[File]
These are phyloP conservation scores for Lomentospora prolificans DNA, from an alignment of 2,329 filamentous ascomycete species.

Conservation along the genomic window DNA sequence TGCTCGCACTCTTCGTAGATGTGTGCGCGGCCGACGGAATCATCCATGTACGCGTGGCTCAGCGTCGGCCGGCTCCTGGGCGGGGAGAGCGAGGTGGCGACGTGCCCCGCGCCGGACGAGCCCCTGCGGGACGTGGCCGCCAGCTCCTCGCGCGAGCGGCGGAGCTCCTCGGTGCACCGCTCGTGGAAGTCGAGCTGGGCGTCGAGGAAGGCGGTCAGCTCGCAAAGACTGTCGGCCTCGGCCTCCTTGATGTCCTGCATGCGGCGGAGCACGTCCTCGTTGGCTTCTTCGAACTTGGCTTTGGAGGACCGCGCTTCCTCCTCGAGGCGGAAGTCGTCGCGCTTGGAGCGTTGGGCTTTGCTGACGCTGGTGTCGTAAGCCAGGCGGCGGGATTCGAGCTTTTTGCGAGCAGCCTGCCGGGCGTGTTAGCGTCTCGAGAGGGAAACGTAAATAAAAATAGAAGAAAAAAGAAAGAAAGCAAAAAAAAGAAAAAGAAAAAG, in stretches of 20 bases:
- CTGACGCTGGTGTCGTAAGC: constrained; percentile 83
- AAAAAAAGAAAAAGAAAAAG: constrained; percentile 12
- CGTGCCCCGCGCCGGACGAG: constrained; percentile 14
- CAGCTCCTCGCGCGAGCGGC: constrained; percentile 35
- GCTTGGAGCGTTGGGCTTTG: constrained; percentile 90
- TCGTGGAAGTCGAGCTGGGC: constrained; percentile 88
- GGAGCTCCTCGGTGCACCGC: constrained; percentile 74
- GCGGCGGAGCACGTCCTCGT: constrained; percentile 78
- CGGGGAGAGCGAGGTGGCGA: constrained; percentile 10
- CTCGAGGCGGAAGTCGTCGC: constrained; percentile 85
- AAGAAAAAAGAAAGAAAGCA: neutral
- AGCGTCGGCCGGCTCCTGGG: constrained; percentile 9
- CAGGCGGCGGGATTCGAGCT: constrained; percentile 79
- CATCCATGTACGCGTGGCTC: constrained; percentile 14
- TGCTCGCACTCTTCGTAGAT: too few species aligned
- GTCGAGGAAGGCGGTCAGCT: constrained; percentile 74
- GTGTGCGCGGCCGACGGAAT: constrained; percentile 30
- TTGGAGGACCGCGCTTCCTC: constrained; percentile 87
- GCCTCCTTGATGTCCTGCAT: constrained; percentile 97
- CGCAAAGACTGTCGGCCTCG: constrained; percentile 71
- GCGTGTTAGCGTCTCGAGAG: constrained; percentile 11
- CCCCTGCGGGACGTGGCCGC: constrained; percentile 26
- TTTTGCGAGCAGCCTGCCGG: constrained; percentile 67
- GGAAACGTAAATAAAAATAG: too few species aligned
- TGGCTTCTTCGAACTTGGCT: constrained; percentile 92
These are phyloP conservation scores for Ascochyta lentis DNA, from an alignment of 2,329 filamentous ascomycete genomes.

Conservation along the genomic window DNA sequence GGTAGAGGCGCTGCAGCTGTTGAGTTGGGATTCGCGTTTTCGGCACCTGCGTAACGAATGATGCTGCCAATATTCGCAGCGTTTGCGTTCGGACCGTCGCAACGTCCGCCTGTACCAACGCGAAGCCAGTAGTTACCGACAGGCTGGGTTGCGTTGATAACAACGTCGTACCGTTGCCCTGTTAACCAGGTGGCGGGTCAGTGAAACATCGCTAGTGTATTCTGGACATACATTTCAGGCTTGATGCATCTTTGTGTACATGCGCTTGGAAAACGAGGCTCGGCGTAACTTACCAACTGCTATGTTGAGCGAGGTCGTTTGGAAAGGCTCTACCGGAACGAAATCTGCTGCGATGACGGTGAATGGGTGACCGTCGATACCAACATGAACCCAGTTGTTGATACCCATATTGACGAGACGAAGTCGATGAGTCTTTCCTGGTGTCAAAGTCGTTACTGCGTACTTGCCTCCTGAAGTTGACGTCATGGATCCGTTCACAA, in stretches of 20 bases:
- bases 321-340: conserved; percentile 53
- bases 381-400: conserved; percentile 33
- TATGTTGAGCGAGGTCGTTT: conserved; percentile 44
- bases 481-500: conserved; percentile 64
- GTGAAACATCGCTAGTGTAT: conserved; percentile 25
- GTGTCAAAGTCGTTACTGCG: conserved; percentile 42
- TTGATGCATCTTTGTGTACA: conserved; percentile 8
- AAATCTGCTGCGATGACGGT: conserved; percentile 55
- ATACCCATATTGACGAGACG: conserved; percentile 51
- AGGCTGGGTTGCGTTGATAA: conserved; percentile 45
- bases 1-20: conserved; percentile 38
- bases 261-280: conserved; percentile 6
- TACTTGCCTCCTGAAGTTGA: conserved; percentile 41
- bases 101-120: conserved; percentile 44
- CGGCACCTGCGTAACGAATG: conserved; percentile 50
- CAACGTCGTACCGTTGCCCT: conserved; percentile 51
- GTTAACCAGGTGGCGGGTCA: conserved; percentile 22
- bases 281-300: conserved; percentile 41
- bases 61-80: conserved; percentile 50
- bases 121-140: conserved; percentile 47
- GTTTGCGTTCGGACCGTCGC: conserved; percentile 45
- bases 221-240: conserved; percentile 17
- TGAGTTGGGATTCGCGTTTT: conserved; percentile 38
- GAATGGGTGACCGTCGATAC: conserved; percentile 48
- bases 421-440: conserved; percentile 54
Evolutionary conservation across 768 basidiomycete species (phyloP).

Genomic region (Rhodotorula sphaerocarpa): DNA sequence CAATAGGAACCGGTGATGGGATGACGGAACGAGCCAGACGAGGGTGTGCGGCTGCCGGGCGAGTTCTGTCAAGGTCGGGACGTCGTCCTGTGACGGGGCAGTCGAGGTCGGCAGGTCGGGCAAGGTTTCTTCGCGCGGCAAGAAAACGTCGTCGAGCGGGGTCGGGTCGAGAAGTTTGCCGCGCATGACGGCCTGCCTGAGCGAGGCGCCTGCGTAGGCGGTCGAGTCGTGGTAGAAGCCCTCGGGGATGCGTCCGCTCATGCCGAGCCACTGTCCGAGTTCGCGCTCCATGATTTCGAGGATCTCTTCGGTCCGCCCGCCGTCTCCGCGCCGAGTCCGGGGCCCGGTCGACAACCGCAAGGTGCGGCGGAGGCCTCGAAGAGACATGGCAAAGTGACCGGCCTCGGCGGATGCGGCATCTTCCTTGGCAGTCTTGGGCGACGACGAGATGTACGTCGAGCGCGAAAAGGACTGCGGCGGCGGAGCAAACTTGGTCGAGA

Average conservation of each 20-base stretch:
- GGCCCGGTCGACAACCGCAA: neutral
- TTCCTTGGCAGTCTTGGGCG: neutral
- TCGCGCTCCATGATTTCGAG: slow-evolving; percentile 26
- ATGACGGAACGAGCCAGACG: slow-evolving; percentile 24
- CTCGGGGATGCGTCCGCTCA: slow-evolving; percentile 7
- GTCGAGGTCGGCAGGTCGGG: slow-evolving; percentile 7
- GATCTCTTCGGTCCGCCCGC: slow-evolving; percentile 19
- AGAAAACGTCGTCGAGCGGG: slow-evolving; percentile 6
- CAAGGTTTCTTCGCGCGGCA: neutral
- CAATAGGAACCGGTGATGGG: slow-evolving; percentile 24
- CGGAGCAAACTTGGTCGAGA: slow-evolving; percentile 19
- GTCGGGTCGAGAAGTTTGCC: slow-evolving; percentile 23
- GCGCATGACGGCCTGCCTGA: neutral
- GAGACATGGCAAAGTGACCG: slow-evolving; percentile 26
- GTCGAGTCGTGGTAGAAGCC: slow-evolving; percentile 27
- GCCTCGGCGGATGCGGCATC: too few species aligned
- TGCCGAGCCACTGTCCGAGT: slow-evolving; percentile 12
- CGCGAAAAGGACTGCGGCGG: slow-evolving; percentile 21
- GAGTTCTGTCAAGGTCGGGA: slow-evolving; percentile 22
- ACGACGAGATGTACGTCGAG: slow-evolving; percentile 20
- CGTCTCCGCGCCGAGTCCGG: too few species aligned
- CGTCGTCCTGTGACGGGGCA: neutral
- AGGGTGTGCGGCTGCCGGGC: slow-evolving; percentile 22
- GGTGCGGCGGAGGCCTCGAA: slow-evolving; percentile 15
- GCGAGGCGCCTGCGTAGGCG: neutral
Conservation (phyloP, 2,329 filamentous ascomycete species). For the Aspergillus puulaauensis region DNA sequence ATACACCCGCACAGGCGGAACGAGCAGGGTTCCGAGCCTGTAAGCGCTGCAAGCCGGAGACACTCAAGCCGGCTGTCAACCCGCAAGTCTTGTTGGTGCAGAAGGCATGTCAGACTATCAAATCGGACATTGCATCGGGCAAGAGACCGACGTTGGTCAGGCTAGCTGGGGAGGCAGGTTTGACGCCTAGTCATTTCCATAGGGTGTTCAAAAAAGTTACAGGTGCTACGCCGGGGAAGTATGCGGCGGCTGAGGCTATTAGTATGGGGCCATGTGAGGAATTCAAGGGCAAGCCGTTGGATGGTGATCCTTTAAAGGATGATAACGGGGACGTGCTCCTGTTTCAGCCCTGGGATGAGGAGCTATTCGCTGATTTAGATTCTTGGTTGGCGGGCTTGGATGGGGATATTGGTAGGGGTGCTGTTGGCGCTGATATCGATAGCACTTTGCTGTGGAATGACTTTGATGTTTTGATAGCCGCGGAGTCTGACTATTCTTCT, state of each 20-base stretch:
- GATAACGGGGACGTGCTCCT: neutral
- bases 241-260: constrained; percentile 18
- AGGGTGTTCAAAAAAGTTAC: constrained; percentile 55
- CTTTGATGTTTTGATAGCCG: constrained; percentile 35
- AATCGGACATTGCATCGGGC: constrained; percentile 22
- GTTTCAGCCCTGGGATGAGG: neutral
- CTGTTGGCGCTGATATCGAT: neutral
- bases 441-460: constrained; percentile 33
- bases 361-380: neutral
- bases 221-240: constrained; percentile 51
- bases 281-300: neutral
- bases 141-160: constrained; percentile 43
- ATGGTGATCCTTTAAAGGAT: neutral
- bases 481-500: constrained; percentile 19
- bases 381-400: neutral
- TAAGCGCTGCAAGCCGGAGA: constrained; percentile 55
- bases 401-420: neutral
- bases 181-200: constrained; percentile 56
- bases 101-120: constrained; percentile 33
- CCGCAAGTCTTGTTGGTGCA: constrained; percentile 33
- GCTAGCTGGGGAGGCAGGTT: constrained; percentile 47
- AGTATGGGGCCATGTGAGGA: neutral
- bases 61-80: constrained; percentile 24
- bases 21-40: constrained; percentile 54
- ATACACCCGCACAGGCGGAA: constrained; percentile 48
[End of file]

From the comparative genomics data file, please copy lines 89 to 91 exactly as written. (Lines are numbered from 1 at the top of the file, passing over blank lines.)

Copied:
- GTTTCAGCCCTGGGATGAGG: neutral
- CTGTTGGCGCTGATATCGAT: neutral
- bases 441-460: constrained; percentile 33